A veterinarian and bear expert assessed Yupik’s health at the request of Zoocheck and found that she was thin, had poor muscle tone, and suffered from arthritis—conditions that are all likely caused by her restricted environment, poor diet, lack of exercise, and terrible life.

According to the veterinarian, Yupik’s health conditions cannot be addressed in her current environment and a “move to a more natural enclosure in a colder climate would improve her body condition score, allow for natural feeding and foraging behaviors, build her muscle mass, support her joints and reduce her behavioral frustration.”

She was all set to go to a facility better able to meet her needs, but just two weeks before her scheduled move, Morelia Zoo and the governor of Michoacán backed out of an agreement that had been years in the making—dooming Yupik to more of the same suffering and misery that she’s endured for the last quarter of a century.

As Yupik’s legal owner, the U.S. Fish and Wildlife Service (FWS) has the power—and the responsibility—to step in and ensure that she’s moved to Yorkshire Wildlife Park, where she can get the veterinary care, enrichment, and happy ending that she deserves.

Tell the FWS not to abandon Yupik and to see to it that she’s moved to Yorkshire Wildlife Park, where she can get the care that she desperately needs.

https://action.peta2.com/page/5126/action/1?utm_source=peta2::E-Mail&utm_medium=E-News&utm_campaign=0518::gen::peta2::E-Mail::P2%20Missions%20Recap%20May%2020%20EA::::p2%20e-news&ea.url.id=81393&forwarded=true

Save Starving Polar Bears

Polar bears are starving to death and heading towards extinction more rapidly than scientists originally expected. Sign this petition to urge the United States to combat climate change and protect these magnificent animals.

Source: Save Starving Polar Bears

Tiny Paws Are No Match For Powdery Snow. Mama Polar Bear Has To Show Her Cubs A Thing Or Two On How To Get Through The Snow ❄ 


https://mobile.twitter.com/WorldAnimalNews/status/945748399973945345/video/1

Fat polar bears [and lots of them] drive public confidence in future of the species

!Wildlife

polarbearscience

What is causing the death of the polar bear as a climate change icon? Fat bears are part of it, but mostly it’s the fact that polar bear numbers haven’t declined as predicted.

Western Hudson Bay polar bears around Churchill, Manitoba appear mostly in good shape this summer despite thevery late freeze-up last fall, including the very fat bear caught on camera below (see more great pictures here):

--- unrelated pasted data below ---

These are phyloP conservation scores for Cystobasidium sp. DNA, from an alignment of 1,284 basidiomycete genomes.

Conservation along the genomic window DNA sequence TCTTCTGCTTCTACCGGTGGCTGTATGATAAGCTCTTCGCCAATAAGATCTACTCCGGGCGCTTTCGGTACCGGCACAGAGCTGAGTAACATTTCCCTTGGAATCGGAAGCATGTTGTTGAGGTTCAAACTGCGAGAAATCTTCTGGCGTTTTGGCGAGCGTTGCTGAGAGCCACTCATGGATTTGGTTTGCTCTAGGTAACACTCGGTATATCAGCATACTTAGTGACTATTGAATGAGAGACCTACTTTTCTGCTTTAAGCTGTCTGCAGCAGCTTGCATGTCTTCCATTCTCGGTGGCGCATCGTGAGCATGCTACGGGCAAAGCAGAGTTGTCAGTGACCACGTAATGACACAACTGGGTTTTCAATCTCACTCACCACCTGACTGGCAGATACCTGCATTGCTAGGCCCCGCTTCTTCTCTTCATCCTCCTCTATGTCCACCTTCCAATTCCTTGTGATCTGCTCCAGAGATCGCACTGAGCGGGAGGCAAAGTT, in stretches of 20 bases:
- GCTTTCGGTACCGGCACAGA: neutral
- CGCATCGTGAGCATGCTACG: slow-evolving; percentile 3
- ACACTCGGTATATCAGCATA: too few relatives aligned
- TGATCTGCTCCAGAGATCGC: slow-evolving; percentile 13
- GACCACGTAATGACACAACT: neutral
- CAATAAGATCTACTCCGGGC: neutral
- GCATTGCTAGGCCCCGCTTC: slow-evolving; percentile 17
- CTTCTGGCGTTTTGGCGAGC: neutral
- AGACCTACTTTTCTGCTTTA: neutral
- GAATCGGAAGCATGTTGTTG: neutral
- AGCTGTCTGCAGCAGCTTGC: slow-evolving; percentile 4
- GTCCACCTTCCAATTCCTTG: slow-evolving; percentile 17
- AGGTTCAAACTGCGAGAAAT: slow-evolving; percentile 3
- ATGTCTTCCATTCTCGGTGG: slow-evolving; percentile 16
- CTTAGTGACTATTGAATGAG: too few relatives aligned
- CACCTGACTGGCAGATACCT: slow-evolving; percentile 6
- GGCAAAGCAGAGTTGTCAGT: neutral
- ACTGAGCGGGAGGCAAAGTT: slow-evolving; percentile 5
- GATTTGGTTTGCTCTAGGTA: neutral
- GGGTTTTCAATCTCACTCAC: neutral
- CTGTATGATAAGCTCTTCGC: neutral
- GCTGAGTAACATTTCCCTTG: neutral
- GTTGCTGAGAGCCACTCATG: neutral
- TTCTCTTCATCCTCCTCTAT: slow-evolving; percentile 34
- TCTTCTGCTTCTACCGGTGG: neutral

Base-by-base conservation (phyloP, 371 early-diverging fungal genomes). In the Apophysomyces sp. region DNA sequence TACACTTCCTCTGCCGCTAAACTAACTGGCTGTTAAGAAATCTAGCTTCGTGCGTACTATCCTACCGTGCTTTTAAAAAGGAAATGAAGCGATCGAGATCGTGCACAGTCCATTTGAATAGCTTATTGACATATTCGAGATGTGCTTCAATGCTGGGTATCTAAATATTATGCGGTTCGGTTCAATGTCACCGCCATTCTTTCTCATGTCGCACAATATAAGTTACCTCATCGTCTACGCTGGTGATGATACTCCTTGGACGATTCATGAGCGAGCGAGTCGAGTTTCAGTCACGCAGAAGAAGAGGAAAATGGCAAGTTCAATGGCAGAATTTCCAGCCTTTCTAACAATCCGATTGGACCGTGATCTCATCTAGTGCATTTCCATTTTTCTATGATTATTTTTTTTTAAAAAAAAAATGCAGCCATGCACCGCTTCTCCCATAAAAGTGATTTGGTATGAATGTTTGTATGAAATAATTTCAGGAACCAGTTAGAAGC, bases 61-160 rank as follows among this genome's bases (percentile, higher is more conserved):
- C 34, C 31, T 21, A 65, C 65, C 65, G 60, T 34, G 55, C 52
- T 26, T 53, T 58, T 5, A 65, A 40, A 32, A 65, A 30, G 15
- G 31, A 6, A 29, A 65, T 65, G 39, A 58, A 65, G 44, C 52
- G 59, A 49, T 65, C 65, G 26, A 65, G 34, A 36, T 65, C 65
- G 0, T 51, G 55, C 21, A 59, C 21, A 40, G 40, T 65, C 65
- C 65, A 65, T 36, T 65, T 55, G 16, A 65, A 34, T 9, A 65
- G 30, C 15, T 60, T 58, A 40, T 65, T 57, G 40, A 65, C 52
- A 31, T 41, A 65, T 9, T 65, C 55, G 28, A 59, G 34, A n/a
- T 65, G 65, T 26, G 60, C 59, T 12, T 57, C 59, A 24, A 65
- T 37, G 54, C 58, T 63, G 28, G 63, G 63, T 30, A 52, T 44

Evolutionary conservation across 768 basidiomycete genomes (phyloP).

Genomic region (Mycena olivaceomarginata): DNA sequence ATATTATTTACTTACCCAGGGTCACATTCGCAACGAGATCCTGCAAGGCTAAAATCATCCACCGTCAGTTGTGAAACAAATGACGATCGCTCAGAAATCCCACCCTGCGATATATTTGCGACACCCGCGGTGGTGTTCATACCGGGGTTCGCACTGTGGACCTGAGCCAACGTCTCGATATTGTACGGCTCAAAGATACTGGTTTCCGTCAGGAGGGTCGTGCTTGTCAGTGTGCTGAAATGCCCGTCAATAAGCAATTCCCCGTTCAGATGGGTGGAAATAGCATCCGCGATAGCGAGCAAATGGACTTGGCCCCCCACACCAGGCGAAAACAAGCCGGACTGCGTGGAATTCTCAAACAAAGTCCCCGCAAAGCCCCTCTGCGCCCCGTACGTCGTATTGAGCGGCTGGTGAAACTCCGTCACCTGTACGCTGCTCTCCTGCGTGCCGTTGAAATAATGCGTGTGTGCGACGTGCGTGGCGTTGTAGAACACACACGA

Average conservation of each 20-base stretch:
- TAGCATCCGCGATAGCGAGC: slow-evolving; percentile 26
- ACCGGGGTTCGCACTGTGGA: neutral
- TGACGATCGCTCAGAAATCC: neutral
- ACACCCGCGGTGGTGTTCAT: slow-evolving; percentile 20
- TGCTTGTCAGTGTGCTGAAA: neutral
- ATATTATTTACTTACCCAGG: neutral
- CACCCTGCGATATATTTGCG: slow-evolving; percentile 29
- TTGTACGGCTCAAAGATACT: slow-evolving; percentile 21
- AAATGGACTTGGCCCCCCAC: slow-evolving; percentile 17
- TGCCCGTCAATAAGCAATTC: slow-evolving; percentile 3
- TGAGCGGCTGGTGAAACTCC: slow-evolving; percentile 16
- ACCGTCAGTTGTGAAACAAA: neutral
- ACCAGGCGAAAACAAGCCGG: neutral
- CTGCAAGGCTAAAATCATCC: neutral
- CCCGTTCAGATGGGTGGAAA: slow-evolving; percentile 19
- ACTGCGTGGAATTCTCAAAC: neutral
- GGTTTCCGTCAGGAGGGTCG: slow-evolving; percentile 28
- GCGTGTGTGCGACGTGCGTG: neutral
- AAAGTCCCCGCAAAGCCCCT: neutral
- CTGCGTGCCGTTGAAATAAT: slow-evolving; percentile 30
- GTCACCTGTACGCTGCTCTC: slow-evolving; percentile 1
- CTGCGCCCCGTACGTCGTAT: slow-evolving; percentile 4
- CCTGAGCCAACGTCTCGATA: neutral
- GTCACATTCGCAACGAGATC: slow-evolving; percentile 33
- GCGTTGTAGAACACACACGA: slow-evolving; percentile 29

Churchill_PolarBears_FAT bear post_21 Aug 2017

Not only have we been seeing pictures of fat bears rather than starving bears in recent years butthere are lots of them, in Western Hudson Bay and other seasonal sea ice regions where there should be none (if the models had been correct). No wonder polar bears arefalling out of favour as an icon for catastrophic human-caused global warming.

[Here’s another picture of a fat bear, this one from Svalbard]

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By Nancy Posted in Uncategorized Tagged

Petition: SeaWorld: Don’t Separate Polar Bear Best Friends!


http://www.thepetitionsite.com/870/884/771/seaworld-don%E2%80%99t-separate-polar-bear-best-friends/

Save Baby Polar Bears From Toxic Chemicals

Baby polar bears are exposed to more than 1,000 times the safe limit of toxic chemicals through their mothers’ milk. Sign this petition to save the polar bears.

Source: Save Baby Polar Bears From Toxic Chemicals

Petition · Max Sieben Baucus: Pizza the Polar Bear needs our help! · Change.org


https://www.change.org/p/max-sieben-baucus-pizza-the-polar-bear-needs-our-help?source_location=update_footer&algorithm=promoted&grid_position=4

Zoo Holding “World’s Saddest Polar Bear” Must Not Imprison More Animals

 mall already notorious for imprisoning the “world’s saddest polar bear” has announced plans to acquire other endangered species for the amusement of shoppers. Demand that these precious animals be spared a life of captivity in the confines of these cruel and inhumane exhibits.

 

Source: Zoo Holding “World’s Saddest Polar Bear” Must Not Imprison More Animals        

 

Heartbreaking News: Tundra The 29-Year-Old Polar Bear Passes Away At Detroit Zoo – World Animal News


Heartbreaking News: Tundra The 29-Year-Old Polar Bear Passes Away At Detroit Zoo
By Margot Ryan –
September 28, 2016

Tundra, a 29-year old female polar bear who was living at the Detroit Zoo had passed away Monday morning after battling an illness suddenly caught the day before.